CASINO

California Indian tribe not liable in multi-million dollar dispute

TAGs: California, Federated Indians of the Graton Rancheria, Kenwood Investments

The Federated Indians of Graton Rancheria in California has a million reasons to celebrate. Forty-three million, to be exact. An arbitration panel has shot down a lawsuit by Kenwood Investments, a real estate development firm out of Sonoma, Calif., that had sought to receive $43 million from the tribe.

California Indian tribe not liable in multi-million dollar disputeThe ordeal began about five years ago when the tribe and Kenwood founder Darius Anderson signed an agreement. That agreement specified that Kenwood would help the tribe buy land and develop a casino, and, in return, receive 4% of the casino’s revenue for the first seven years of operation.

The contract began in 2003, but Kenwood backed out in 2005. It would be another eight years before the casino, the Graton Resort & Casino, would open. Anderson filed his lawsuit the following year in San Francisco Superior Court.

While the contract initially stipulated a 4% payment, this was later reduced to 2.5%. Anderson was suing for loss of income and a breach of contract on the part of the tribe. However, the tribe countered that Kenwood did not fulfill its obligations as stipulated in the contract and was, therefore, not entitled to anything.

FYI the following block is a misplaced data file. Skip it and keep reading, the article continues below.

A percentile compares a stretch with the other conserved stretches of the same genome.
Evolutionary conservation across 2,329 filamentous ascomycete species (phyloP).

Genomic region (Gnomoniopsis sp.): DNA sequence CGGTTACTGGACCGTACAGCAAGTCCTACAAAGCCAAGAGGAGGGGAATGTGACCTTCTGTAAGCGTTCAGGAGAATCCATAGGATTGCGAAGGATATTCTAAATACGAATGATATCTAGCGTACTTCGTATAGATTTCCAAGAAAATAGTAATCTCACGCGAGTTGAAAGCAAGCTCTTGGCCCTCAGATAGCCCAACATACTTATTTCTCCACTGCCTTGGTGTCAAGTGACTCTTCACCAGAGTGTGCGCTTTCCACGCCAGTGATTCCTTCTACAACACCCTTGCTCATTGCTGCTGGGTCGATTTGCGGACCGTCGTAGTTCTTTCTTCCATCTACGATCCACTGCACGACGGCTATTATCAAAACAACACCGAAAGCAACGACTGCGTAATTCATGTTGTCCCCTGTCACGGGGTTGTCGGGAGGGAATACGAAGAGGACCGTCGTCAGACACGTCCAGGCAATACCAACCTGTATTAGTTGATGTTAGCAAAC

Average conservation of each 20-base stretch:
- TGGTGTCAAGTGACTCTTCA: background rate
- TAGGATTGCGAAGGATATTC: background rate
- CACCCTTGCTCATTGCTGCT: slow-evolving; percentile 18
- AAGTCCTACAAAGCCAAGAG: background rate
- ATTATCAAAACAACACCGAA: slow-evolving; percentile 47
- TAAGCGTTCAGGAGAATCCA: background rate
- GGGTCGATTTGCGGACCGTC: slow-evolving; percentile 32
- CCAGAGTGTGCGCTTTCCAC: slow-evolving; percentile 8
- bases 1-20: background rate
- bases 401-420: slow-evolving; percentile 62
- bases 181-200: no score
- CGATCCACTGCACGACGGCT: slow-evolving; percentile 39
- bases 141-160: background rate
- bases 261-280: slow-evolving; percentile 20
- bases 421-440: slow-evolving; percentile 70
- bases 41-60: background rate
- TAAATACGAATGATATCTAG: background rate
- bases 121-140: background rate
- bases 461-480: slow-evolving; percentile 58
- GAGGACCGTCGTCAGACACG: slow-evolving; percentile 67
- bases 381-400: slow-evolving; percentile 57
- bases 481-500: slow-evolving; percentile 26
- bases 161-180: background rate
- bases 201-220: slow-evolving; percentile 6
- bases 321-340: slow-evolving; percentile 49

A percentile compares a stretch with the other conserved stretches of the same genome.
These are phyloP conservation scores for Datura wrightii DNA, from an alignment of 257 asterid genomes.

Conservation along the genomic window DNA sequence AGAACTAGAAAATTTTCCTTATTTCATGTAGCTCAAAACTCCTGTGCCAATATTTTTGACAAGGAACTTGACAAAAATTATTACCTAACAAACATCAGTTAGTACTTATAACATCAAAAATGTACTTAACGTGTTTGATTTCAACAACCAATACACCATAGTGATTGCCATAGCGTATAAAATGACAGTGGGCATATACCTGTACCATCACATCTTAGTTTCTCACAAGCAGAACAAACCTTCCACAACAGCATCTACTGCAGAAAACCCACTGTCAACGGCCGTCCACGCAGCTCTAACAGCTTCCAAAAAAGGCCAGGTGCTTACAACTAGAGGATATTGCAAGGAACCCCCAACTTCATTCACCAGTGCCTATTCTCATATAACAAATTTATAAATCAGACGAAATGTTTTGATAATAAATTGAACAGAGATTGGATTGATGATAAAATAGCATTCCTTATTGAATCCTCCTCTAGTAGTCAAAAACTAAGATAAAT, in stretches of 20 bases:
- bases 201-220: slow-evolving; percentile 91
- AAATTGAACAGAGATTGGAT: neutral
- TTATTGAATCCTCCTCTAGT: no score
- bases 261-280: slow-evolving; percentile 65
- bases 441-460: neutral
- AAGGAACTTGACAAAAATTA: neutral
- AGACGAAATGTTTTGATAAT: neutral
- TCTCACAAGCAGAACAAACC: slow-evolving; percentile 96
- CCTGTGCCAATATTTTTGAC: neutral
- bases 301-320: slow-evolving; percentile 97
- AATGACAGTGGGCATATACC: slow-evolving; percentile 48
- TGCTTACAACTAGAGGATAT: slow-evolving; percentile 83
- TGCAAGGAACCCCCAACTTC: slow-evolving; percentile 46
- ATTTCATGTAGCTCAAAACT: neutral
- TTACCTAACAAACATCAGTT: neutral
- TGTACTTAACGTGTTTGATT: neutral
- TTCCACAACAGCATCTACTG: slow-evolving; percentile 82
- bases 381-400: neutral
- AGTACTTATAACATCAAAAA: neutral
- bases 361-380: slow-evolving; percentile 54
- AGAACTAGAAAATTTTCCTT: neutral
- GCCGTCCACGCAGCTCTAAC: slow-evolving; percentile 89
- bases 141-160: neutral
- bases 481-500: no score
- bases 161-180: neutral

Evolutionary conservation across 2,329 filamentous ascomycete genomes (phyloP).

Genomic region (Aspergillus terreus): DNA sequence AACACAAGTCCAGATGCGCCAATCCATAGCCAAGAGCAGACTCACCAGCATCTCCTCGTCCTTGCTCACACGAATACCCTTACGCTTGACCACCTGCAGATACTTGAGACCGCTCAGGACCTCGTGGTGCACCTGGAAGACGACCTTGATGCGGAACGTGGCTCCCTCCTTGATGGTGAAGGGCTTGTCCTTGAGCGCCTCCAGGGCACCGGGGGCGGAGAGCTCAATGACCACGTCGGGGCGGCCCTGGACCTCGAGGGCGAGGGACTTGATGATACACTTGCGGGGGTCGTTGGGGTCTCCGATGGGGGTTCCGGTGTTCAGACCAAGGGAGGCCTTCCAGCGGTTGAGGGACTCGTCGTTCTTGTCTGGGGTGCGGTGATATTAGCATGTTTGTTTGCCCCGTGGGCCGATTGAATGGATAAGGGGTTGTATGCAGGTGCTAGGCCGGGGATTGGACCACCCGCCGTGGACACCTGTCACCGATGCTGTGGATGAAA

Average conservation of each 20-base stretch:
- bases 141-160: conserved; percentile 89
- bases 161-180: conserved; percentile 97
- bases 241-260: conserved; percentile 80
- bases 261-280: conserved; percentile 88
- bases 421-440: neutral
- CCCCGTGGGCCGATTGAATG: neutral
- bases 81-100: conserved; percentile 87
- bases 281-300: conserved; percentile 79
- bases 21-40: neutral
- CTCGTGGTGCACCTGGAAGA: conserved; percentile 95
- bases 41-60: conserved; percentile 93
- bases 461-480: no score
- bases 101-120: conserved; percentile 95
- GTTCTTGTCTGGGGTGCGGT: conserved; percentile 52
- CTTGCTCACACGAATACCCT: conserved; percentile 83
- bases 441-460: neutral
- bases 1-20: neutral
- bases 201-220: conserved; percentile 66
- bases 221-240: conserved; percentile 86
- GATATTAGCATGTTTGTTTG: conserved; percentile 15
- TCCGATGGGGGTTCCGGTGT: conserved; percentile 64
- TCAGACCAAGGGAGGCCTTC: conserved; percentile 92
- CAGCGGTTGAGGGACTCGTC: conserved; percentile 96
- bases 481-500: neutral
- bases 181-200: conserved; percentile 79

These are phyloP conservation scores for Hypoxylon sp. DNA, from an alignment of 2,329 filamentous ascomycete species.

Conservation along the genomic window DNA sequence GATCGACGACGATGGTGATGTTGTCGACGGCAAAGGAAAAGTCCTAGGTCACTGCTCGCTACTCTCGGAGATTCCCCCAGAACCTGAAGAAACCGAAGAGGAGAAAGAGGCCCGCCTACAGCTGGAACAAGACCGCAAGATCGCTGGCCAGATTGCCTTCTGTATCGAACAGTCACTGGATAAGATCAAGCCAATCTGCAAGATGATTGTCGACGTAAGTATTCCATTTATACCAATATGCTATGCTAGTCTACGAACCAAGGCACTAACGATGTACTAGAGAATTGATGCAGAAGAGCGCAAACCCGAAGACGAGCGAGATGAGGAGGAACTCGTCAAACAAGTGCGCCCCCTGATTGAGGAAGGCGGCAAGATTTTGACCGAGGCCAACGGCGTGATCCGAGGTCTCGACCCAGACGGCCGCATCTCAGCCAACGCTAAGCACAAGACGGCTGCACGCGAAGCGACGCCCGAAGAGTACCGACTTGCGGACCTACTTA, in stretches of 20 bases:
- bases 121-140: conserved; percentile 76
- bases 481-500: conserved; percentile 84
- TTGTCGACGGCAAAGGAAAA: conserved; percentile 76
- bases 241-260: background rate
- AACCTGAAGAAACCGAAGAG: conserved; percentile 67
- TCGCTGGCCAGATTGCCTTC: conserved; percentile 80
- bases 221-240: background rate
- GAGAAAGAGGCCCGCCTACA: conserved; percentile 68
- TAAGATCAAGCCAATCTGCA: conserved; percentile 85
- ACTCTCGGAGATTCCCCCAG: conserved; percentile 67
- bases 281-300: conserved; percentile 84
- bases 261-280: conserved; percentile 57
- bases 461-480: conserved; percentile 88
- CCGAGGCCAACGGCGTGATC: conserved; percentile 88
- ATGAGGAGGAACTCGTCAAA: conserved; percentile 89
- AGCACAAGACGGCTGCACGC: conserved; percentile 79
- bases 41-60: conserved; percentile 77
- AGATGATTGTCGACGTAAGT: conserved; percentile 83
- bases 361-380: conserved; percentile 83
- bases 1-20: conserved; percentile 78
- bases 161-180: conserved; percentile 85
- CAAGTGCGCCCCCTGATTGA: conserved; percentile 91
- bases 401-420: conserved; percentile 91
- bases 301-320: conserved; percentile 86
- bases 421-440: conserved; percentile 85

The arbitration panel agreed with the tribe. In addition to not honoring the contract, it was revealed that Anderson was engaging in some less-than-ethical practices, which played a part in the panel’s decision.

When negotiating with the tribe, Anderson had urged it to allow Station Casinos out of Las Vegas operate the casino. What he “forgot” to mention was that he had a working relationship with Station. The casino operator was a client of Platinum Advisors, a lobbying firm owned by Anderson.

Additionally, Anderson didn’t provide any other bids from competing operators—the Station bid was the only one he submitted to the tribe. He also failed to let the tribe know that the land they were purchasing for their casino was land that was under a restoration project by conservationists. That project had been going on for more than four decades.

Anderson certainly seemed to have made some shady deals, which brings into question his current projects. He is now developing Treasure Island, a San Francisco project designed to offer a large retail space, public parks, 8,000 residential units, a ferry terminal and organic and wind farms. He was also appointed earlier this year by Gov. Jerry Brown to be a member of the California Community Colleges Board of Governors.

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